I love my HP Photosmart 6520. It’s easy to use, has great management software, is fast, has duplex printing, mobile printing, etc. But even with the big 564XL cartridges, it costs me a fortune in ink. If you print a lot of black and white for your home office or small business, a good inkjet is going to cost you an arm and a leg. At that point, its time to invest in a laser printer. While the 564XL in my HP is good for 550 pages, laser toner cartridges are rated for at least 3 times that. While they used to be super expensive, you can now get a really good one for under $150. We’re going to take a look at one of those today, Brother’s HL-L2360DW.
Specs and Features
If you’re looking for bells and whistles like a touch screen or a scanner, it has none of those, though there is a sister model that has them. But, this is your standard small laser printer with modern amenities. You get 32ppm of monochrome and the HL-L2360DW lives up to that. It can print in duplex and it really doesn’t slow it down much. I was able to print a 50-page book in under two minutes. To put this in perspective, the faster inkjets are about 20ppm in draft mode and about 12 in the same kind of quality you’d see in a laser. Print quality was excellent with text and very good with images, though it tended to be a bit dark. The tray can fit up to 250 sheets. This is better than the 50-100 you find in your inkjet,but you can also run through it pretty quickly. The most important spec, however is the reliability. The only times it stopped printing during my month of usage were to tell me it had run out of paper and needed to be fed with a new toner cartridge. Absolutely rock solid. You would expect nothing less from a company that has been making laser printers as long as Brother.
The HL-L2360DW comes with a starter toner cartridge good for about 700 pages of printing. I hate when companies do this, but you at least have a couple days to get a retail toner cartridge before you run out. The standard TN-630 toner cartridge will give about 1600 pages, while the high capacity TN-660 gives you 2600 sheets. The DR-630 drum unit will last for 12,000 sheets before replacement. The TN-630 can be found in most Staples & Best Buy stores. The high cap TN-660 usually has to be ordered, as does the DR-630 drum unit. If continual uptime is a necessity, you’ll want to have a backup of the latter two on hand since it could take a couple days to receive a replacement. Replacing the toner will only take a couple seconds, though.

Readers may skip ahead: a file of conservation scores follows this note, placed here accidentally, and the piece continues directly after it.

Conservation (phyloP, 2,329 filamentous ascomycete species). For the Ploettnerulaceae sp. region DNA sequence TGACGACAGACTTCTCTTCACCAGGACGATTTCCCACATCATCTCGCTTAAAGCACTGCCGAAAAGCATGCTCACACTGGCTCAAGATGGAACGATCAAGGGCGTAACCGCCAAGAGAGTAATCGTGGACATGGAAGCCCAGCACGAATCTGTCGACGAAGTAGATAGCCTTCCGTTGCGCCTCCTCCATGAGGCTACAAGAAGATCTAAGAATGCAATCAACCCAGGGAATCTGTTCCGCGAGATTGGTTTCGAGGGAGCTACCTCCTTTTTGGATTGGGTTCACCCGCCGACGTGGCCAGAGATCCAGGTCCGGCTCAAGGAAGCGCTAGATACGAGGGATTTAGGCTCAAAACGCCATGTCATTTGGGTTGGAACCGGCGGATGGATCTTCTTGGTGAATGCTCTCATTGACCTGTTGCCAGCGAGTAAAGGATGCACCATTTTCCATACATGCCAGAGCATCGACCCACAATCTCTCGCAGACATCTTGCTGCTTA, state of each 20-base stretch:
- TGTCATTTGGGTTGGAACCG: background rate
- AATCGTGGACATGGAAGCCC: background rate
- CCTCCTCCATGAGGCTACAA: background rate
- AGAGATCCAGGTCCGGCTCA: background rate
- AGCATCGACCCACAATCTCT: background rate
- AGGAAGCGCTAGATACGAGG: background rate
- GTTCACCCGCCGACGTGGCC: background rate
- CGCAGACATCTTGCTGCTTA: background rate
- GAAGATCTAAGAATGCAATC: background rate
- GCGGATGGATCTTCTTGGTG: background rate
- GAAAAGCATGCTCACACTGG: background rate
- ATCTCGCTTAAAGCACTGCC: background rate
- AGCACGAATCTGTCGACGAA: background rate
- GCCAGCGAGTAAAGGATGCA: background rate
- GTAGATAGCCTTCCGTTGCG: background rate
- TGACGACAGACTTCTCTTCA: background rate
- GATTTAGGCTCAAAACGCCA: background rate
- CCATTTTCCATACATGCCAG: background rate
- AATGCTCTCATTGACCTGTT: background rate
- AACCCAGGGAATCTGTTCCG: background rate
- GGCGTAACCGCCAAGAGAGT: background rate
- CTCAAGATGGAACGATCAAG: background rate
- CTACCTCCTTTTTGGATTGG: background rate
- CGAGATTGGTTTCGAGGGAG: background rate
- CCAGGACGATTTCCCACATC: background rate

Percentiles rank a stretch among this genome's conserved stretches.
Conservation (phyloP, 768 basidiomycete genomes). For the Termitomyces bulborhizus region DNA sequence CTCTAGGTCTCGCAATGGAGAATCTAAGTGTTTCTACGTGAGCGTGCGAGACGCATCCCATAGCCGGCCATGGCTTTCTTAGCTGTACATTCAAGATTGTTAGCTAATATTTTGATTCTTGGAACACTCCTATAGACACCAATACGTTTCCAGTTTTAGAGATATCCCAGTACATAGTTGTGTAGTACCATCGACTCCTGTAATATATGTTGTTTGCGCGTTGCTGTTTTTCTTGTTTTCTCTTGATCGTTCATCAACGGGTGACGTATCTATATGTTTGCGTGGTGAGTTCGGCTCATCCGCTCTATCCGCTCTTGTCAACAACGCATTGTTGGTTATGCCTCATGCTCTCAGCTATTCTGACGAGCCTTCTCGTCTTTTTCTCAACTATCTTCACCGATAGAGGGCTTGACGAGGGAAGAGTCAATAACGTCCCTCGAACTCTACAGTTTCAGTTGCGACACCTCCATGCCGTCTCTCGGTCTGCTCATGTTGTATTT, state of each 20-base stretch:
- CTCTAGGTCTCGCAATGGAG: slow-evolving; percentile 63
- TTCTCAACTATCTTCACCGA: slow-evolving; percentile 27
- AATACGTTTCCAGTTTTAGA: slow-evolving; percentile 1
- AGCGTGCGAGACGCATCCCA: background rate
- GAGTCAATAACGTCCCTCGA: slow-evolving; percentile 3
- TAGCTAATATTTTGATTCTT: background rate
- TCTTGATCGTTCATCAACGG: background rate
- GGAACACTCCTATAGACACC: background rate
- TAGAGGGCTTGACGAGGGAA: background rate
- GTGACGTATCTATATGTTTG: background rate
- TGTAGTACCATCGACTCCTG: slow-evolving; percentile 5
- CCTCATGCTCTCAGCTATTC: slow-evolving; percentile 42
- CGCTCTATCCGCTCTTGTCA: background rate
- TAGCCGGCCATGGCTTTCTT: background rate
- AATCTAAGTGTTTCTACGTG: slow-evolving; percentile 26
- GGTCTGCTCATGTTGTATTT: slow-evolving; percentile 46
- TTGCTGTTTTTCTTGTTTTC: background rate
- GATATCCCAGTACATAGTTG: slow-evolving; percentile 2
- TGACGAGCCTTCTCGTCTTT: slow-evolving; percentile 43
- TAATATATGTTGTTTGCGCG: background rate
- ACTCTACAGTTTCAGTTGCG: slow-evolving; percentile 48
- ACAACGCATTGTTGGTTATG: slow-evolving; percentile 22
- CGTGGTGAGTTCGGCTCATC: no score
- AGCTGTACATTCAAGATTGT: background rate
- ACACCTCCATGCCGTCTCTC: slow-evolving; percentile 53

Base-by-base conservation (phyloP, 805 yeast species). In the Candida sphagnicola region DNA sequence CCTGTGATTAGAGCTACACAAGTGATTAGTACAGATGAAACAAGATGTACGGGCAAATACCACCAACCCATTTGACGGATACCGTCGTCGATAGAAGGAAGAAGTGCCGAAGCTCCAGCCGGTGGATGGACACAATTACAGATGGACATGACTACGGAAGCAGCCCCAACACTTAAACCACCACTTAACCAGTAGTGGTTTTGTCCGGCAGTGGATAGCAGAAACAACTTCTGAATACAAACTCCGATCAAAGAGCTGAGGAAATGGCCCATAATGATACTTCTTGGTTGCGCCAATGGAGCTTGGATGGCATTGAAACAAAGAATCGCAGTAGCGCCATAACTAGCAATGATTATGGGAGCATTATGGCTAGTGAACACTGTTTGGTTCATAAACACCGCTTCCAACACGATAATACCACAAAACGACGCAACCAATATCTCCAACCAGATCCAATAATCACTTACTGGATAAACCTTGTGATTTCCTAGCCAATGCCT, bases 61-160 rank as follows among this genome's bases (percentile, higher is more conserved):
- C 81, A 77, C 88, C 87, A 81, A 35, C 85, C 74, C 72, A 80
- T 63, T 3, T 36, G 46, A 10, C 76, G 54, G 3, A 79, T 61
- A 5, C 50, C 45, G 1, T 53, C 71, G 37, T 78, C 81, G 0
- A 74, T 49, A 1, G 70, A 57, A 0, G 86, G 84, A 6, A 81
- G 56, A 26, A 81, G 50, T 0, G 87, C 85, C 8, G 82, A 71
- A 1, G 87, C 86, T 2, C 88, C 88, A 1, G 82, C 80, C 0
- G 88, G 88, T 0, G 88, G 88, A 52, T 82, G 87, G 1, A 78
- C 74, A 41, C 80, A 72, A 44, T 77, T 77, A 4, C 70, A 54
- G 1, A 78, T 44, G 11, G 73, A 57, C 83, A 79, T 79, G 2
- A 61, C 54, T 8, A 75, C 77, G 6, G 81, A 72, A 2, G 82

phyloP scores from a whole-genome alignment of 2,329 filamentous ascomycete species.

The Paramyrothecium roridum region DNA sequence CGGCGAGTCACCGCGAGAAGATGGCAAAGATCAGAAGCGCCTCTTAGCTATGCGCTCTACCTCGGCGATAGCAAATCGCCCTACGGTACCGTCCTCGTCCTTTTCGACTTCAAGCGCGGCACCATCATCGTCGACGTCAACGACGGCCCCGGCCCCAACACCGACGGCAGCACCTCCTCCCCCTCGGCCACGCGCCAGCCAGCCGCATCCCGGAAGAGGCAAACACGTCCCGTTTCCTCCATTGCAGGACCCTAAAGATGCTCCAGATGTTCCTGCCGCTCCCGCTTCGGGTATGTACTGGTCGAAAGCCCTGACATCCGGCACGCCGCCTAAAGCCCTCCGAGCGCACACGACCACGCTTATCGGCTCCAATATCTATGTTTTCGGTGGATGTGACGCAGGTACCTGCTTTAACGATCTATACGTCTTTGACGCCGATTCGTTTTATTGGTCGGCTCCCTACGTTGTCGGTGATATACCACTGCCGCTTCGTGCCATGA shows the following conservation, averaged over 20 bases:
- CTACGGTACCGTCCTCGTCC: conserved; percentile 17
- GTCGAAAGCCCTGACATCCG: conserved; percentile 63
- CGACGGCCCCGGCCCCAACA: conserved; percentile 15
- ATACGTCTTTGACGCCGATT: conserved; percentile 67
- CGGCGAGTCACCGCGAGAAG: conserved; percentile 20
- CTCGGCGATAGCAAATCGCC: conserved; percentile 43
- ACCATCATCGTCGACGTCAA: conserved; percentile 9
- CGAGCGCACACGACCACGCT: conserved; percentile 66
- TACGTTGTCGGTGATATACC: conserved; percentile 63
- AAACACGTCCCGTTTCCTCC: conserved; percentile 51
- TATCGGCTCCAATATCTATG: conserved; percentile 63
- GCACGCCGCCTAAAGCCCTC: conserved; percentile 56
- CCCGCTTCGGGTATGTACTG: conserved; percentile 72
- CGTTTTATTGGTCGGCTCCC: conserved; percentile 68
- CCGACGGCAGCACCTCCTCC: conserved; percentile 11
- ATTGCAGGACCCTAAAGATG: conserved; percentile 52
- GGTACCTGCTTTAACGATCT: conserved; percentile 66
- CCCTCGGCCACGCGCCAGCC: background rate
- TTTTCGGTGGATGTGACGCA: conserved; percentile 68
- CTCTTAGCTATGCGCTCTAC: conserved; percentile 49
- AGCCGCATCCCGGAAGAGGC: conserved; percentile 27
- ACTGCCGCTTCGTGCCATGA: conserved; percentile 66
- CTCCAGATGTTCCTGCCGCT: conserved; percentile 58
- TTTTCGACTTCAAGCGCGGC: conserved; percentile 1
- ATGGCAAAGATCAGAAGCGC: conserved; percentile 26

While it looks like your small standard office laser, it has a few modern tricks up its sleeve. You have 3 options for connecting: direct with USB 2.0, 100Base-T Ethernet, and wireless up to 802.11n. In addition to computers, it can also connect to mobile devices though Apple AirPrint and Google’s Cloud Print. They also have their own service called Brother iPrint & Scan. It was easily recognized by my iPhone 5S.
Setup and Maintenance – The Frustrating Part
Using the HL-L2360DW is a breeze. Setting it up and changing settings is a chore. In theory, it comes with a setup wizard that should allow your Mac or PC or easily connect it to your network. That didn’t work. The printer was not recognized by my MacBook Pro over USB. I also tried and failed to get it connected by Wi-Fi. I would have tried the Ethernet port had I had the adapter for my MBPR. I had to manually enter my Wi-Fi password. However, working with Brother, this turned out to be an isolated incident that could not be reproduced.
The HL-L2360DW has a single line LCD display that is a leftover from the 90s and early 2000s. Adding in a long alphanumeric password is not a fun experience. In fact, you pretty much want to ignore that screen if you really have to. Would it have killed Brother to put in a small 1.5″ LCD touch or even non-touch screen? This printer is too feature-packed for that 1-line screen.
It would be better if Brother had great management software and a mobile app. Instead, it’s pretty barebones. It could relay error messages from the printer, but that’s about it. It didn’t even get a low toner message, it just plain ran out. As for the mobile app, it has NO management capability. It allows you to print and scan documents and gives you access to various cloud services. If you were wondering about the status of the printer, you really have to get through the maze of menus on that relic single line LCD screen. Like I said earlier, have spares on hand.
Pricing and Availability
At about $150 or slightly less, the HL-L2360DW is affordable to add to your office. It’s worth every penny. The TN-630 toner cartridge is $32.99 at Staples, the TN-660 is 50.99, and the DR-630 drum unit it is $78.99. With the standard TN-630 cartridge, you get 3 times the number of black and white pages my inkjet’s 564XL cartridge for $10 more. The TN-660 gives you 5 times the longevity for double the price. If you print a lot of black and white, this laser gives you a lot more bang for your buck.
The HL-L2360DW was exactly what I hoped it was, a reliable and fast laser printer that doesn’t break the bank. In fact, it performs better than more expensive units I worked with just a few years back. If you’re a small shop and don’t need a lot of pages printed, but your inkjet is costing an arm and a leg, this is an excellent option. It’ll be a little frustrating if you ever have to use the menu and set up is a pain if you’re on a Mac, but with the impressive uptime it’s something you can overlook. You set it and forget it. I would buy the HL-L2360DW in a heartbeat. In fact, I’m already budgeting for one.